Are you looking to hire a healthcare professional to fill a specific position that’s been vacant for just a little too long? Well, it turns out that you aren’t alone.
With more than 1,000 hospitals across the U.S. experiencing critical staff shortages, healthcare professionals are needed in various fields, from front-line nurses to physician’s assistants. Job postings are piling up on many sites, and as hospitals’ current staff experience severe burnout from dealing with wave after wave of the pandemic, the staff shortage worsens with each passing week.
You need qualified professionals to hear about and start looking into your job postings. The only problem is none seem to be showing up.
Recruitment Agencies Can Help
Part of the problem may be built into your recruitment strategy. Suppose you suspect that the processes you’re using to hook candidates and bring them in may be part of the reason why you aren’t able to attract new candidates. In that case, you might want to consider enlisting the services of a physician recruitment agency.
A qualified physician recruitment agency has tenured associates managing separate regions, being intimately familiar with the proper means of reaching and acquiring candidates in those regions. Hiring an agency may be the fastest way to acquire quality candidates and fill needed vacancies quickly.
The Search for the Ideal Candidate
Regardless of whether you choose to enlist outside help in your search for the perfect candidate, there are certain qualities that you should screen for. These qualities are required across most healthcare fields, as they will serve your facility well and enable the candidate to provide maximum-quality care for patients. You can also look up tips and tricks that employees use to stand out during interviews: while some of them aren’t featured below, if a candidate takes the time to learn about the history of your facility and puts their best foot forward, they’re showing valuable enthusiasm for the position.
Let’s talk about what some of those qualities are.
Superb Communication Skills
While your employee is on duty, their communication skills could literally mean life or death for any number of patients. If a patient communicates their needs, your candidate should be able to understand them and strive to meet those needs without fail, as well as be able to communicate them to supervisors and coworkers clearly.
Communication skills are very important in any number of healthcare settings, as how well your team works together often depends on their collective ability to communicate with one another. Especially with the high-pressure nature of the field at the moment, which can cause the environment to become hectic and make every second count, clear communication is an absolute must.
Sometimes, the business of healthcare can get messy. Patients can suffer long-term or quit without much warning, and it takes a special type of person to put their feelings about it aside, turning to help the others in their care.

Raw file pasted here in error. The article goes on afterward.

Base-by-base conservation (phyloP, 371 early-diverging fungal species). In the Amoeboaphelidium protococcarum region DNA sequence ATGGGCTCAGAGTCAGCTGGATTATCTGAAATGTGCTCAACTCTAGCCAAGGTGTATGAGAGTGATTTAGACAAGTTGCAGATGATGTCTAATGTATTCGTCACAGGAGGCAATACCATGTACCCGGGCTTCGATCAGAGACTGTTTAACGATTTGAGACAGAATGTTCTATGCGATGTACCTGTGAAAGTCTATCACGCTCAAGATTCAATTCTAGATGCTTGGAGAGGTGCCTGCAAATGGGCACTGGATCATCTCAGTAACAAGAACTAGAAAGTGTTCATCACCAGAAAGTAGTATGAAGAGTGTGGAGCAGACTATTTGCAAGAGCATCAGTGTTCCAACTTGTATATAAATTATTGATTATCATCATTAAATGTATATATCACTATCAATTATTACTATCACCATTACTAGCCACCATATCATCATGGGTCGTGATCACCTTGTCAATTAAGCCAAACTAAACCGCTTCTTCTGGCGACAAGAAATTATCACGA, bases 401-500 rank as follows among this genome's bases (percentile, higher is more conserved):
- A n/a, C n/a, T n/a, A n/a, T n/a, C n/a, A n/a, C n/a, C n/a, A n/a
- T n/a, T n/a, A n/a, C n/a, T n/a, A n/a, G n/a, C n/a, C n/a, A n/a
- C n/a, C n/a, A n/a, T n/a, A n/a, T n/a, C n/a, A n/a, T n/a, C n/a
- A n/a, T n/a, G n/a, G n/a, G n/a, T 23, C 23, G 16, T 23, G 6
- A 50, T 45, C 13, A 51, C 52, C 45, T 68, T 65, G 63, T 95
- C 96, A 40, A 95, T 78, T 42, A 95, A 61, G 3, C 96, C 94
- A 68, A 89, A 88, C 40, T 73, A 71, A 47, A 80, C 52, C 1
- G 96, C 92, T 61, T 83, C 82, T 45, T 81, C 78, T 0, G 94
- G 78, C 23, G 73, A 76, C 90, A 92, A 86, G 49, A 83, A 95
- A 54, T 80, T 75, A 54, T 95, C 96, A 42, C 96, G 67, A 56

While emotional fortitude is hardly something you can test for, you can perhaps weed out those who are less capable of being in that environment by being upfront with them about the nature of the job. Most med students will be prepared for the above eventualities, but people transitioning to the medical field from an unrelated focus may not: it’s better for you to enlighten them before they sign on than have them discover the reality of the job afterward.
Attention to Detail
This, however, you can test for. Sometimes in the healthcare field, not paying attention to the small details can literally be a life and death situation: prescribing somebody the wrong medicine, for example, or missing a component on their chart that results in them not getting proper treatment. Your ideal candidate must be detail-oriented and unwilling to cut corners, understanding the potential consequences of doing so.
A Compassionate Spirit
More than anything else, your ideal candidate should have an empathetic mindset and the ability to be attentive to the needs of others. Being able to put yourself in the place of the patient is an incredibly important skill, one which some jaded long-term healthcare professionals still struggle with. Burnt out healthcare individuals might not have the emotional capacity to put themselves into patients’ shoes, resulting in a lackluster bedside manner.
You want someone who has that “fresh out of medical school” passion for taking care of others, the drive to make the world a better place with what they do at your facility. That drive will be the thing that keeps your candidate around through the rougher times, as hospitals are still struggling from post-pandemic fallout.
Hunting for the ideal candidate can be difficult, especially when the healthcare industry at large is in such dire straits. However, keeping these qualities in mind and enlisting a recruitment agency to facilitate your hiring process, you might just stumble upon the right person to fill that vacant position.